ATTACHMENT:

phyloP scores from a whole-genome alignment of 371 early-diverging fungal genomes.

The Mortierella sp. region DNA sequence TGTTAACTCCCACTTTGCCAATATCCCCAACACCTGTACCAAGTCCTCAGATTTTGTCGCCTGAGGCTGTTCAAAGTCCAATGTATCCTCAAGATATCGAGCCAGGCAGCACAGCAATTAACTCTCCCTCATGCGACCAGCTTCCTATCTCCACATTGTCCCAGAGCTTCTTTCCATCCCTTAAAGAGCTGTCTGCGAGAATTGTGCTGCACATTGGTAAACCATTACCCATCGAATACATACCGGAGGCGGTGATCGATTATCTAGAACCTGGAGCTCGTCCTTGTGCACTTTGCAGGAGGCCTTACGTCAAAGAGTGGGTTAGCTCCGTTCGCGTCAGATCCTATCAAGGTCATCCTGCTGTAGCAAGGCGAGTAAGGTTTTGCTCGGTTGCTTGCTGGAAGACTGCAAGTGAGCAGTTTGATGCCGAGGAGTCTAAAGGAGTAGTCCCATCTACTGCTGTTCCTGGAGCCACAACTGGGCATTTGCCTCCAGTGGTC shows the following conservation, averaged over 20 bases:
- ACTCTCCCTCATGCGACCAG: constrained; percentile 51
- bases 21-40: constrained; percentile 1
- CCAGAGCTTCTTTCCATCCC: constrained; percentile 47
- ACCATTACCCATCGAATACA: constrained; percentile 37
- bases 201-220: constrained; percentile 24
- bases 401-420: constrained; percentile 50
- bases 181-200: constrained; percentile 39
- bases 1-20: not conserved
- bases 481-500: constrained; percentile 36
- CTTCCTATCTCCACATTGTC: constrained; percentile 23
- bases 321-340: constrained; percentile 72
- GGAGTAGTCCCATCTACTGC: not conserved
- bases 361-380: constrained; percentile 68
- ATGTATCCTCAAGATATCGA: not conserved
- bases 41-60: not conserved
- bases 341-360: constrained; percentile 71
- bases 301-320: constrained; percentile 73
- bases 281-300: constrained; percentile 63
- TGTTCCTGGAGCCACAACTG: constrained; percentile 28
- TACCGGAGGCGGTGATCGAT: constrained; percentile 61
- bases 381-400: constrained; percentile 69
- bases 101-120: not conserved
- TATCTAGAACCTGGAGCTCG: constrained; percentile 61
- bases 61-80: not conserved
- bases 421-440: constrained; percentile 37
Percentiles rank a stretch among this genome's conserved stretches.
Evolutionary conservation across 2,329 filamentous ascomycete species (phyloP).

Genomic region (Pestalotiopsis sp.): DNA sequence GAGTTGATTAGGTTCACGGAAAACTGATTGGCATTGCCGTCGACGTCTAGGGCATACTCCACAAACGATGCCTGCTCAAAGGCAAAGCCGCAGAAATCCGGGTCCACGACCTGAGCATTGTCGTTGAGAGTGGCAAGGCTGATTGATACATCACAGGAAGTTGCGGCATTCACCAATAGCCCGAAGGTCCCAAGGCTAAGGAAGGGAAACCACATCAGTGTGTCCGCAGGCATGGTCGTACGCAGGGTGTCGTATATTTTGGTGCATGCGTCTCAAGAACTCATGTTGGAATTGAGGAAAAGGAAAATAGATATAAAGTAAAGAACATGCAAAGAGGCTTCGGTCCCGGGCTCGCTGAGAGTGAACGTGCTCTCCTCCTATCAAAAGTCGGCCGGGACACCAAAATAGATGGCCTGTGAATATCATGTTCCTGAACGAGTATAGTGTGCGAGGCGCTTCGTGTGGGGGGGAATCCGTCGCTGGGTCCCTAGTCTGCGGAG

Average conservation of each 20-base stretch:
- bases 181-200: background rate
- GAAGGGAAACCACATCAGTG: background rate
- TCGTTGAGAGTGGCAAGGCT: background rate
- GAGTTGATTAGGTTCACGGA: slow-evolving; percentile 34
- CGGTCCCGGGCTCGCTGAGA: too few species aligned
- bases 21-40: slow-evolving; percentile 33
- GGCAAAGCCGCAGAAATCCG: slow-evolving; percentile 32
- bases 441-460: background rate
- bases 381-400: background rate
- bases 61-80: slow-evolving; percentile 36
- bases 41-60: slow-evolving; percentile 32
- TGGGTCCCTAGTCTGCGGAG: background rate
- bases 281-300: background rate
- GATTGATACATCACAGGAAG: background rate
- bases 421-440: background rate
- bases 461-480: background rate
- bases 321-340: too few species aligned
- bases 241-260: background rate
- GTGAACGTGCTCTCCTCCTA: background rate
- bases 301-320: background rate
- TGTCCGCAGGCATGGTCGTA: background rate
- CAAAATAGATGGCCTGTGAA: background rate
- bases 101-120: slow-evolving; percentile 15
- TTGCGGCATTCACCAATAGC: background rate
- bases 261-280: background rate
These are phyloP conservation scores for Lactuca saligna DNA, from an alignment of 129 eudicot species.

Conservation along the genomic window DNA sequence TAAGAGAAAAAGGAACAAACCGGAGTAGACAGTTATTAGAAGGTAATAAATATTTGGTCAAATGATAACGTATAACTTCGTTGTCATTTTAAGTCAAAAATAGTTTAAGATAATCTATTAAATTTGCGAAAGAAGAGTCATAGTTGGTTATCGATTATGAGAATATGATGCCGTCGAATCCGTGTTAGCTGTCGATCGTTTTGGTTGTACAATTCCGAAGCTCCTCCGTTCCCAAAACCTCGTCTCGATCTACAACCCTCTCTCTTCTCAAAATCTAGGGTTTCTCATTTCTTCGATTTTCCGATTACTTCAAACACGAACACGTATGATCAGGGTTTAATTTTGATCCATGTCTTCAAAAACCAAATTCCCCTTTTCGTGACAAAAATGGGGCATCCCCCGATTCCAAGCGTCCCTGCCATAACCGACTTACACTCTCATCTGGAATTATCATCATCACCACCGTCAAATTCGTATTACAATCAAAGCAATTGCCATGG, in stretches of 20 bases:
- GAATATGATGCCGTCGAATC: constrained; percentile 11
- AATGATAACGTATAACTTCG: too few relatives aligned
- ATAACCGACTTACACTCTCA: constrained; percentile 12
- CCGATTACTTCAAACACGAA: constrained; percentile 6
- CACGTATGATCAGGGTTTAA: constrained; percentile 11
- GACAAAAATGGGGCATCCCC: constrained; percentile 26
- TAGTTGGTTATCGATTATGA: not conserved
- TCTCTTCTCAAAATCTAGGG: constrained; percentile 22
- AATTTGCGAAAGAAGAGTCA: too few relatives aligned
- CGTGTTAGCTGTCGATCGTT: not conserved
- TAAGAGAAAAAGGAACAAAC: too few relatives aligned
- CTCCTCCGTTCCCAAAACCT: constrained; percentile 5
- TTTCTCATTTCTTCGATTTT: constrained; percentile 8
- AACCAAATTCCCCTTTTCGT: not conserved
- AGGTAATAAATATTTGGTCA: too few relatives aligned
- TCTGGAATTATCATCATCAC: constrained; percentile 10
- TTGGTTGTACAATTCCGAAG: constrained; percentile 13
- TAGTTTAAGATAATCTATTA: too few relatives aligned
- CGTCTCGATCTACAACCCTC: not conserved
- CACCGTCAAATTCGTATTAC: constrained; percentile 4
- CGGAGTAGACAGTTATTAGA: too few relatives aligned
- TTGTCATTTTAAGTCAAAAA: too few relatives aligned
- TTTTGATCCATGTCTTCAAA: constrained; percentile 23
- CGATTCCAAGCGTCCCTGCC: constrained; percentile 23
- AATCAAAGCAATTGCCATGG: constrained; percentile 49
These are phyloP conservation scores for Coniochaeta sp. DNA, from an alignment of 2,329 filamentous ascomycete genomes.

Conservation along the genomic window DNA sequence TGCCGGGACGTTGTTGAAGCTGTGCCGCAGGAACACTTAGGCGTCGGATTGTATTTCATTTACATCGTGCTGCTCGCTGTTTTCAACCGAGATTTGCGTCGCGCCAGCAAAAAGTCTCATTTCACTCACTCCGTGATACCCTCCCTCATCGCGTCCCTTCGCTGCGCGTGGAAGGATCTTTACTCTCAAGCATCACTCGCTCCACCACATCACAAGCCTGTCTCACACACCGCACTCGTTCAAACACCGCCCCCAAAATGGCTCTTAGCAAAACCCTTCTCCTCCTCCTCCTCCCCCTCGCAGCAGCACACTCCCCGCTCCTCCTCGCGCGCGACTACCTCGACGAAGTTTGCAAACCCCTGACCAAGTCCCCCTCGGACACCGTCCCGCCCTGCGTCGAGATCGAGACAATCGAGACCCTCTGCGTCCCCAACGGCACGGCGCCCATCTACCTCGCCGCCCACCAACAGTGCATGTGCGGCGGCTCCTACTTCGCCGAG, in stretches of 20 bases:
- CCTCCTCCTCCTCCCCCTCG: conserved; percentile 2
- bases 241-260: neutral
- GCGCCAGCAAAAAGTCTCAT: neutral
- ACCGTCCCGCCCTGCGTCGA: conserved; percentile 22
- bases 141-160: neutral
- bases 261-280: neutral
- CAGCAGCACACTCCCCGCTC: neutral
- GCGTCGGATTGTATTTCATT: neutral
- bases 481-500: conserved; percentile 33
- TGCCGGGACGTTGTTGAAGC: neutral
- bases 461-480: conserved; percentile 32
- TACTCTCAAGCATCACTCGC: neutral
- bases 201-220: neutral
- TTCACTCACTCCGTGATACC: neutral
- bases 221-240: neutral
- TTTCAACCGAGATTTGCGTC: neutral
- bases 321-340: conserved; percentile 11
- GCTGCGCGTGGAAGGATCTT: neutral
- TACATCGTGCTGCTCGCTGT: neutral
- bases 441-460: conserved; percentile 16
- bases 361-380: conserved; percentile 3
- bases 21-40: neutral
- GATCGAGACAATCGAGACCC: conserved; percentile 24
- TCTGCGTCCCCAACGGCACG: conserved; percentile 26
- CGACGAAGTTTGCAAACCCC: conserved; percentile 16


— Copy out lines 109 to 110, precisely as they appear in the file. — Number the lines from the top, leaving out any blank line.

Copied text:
- TCTGCGTCCCCAACGGCACG: conserved; percentile 26
- CGACGAAGTTTGCAAACCCC: conserved; percentile 16